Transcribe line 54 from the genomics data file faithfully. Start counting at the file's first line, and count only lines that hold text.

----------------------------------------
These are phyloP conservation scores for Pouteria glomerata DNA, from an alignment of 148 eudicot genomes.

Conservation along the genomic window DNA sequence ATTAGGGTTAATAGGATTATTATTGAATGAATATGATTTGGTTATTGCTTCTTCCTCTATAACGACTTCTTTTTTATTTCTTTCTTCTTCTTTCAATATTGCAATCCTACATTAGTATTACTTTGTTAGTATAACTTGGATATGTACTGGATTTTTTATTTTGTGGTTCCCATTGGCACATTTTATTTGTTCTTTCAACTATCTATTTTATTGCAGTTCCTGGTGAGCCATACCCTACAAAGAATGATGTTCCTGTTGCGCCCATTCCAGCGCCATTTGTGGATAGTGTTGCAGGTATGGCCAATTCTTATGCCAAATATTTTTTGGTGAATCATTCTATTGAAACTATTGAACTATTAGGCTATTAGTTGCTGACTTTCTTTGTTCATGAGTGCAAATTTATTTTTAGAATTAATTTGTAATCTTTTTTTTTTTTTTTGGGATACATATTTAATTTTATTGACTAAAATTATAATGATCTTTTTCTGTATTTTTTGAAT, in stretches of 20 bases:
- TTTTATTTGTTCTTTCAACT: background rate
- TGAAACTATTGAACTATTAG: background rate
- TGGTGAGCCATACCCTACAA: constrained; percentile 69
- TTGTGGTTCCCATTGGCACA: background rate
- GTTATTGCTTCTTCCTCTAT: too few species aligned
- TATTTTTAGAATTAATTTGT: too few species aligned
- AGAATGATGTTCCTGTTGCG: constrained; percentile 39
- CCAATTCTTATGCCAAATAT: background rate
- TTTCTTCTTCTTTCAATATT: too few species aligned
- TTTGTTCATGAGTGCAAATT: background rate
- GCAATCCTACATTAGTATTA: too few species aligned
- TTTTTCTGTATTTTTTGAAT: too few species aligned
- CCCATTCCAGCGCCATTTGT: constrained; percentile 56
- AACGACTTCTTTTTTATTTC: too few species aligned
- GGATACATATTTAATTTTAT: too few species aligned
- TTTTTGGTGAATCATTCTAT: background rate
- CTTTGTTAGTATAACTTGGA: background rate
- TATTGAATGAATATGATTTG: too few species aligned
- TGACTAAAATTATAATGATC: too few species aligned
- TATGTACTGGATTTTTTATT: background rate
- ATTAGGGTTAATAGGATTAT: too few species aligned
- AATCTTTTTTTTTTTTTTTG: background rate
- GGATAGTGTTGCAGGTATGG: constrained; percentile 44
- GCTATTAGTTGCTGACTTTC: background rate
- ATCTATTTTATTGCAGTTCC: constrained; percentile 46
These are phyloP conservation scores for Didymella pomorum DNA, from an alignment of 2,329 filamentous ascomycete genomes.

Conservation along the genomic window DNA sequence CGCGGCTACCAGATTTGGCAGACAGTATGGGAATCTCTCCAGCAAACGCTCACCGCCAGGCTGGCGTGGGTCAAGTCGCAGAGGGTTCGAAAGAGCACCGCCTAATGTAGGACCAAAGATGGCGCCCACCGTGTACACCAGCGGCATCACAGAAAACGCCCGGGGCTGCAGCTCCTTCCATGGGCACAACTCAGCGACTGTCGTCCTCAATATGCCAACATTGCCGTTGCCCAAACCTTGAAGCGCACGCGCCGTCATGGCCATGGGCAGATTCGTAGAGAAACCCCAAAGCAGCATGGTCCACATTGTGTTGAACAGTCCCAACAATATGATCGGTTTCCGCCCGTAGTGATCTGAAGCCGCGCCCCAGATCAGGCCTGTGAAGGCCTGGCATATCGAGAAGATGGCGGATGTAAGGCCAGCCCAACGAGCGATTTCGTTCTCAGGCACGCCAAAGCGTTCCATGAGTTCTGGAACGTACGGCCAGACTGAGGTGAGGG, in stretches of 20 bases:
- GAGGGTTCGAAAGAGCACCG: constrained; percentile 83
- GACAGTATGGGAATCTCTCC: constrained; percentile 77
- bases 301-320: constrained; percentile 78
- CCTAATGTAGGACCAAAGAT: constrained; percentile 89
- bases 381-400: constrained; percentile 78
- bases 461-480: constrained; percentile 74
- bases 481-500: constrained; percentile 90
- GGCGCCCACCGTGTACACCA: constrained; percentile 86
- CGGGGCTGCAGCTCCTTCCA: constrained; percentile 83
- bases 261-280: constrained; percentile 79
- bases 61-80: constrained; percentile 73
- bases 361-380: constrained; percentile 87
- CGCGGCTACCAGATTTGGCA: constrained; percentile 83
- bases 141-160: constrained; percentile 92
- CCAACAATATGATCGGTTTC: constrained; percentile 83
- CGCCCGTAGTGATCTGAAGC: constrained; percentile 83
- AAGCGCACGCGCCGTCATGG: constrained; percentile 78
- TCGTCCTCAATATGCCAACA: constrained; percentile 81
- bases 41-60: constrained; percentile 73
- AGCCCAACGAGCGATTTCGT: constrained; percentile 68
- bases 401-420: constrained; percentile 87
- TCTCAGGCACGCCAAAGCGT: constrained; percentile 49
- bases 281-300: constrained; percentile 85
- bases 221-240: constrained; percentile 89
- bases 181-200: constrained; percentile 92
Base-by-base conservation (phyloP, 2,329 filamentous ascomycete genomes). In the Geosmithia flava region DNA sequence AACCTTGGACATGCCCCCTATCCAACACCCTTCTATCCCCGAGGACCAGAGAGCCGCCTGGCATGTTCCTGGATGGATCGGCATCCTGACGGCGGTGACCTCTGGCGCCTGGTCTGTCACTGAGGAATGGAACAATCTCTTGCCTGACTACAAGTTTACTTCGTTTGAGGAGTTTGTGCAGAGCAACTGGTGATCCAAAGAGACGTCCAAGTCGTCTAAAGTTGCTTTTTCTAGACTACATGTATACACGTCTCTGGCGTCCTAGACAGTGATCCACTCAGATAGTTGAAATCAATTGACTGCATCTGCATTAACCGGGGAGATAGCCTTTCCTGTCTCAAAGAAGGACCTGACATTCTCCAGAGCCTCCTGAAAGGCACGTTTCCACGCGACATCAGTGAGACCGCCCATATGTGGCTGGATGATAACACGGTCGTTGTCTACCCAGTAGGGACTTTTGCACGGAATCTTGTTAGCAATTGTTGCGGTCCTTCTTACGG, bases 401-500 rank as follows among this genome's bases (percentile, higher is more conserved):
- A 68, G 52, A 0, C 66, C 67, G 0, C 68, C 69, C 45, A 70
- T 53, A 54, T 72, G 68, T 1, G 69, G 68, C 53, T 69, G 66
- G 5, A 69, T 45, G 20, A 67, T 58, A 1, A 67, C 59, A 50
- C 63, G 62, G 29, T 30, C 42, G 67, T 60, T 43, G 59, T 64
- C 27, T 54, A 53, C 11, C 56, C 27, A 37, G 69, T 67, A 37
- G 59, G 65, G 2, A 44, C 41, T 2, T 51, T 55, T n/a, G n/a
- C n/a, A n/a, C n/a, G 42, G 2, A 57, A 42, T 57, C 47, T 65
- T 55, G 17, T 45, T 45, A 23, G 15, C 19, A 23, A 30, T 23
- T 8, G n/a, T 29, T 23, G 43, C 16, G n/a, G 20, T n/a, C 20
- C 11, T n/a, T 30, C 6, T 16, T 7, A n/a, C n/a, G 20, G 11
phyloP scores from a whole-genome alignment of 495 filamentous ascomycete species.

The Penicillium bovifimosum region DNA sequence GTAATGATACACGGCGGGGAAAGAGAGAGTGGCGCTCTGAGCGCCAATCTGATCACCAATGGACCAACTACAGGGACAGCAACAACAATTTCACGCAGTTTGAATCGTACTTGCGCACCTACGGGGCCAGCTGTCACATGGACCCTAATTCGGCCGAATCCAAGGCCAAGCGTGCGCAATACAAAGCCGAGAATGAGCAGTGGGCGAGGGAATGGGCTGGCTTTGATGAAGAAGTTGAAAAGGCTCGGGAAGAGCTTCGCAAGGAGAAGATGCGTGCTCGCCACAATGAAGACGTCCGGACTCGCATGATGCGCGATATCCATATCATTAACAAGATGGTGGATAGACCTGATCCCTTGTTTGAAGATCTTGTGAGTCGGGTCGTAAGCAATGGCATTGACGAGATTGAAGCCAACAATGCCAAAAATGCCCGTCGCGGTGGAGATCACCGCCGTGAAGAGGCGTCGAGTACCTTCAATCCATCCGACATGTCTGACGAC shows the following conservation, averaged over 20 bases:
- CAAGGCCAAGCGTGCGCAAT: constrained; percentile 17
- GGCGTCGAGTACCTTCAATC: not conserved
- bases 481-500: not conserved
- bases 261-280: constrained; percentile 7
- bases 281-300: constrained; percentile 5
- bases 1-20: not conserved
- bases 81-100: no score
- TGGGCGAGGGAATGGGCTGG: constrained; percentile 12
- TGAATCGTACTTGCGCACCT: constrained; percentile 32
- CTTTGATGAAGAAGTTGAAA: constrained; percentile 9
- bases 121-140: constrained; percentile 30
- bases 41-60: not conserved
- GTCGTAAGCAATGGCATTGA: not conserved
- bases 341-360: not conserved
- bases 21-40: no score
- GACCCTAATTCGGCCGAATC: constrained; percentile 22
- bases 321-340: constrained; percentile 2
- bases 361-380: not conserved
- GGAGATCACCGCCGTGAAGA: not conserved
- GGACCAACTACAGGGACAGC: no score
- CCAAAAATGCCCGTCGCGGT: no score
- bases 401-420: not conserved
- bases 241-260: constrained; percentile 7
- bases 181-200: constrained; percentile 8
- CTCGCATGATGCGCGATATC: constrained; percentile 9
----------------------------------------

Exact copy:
- bases 181-200: constrained; percentile 92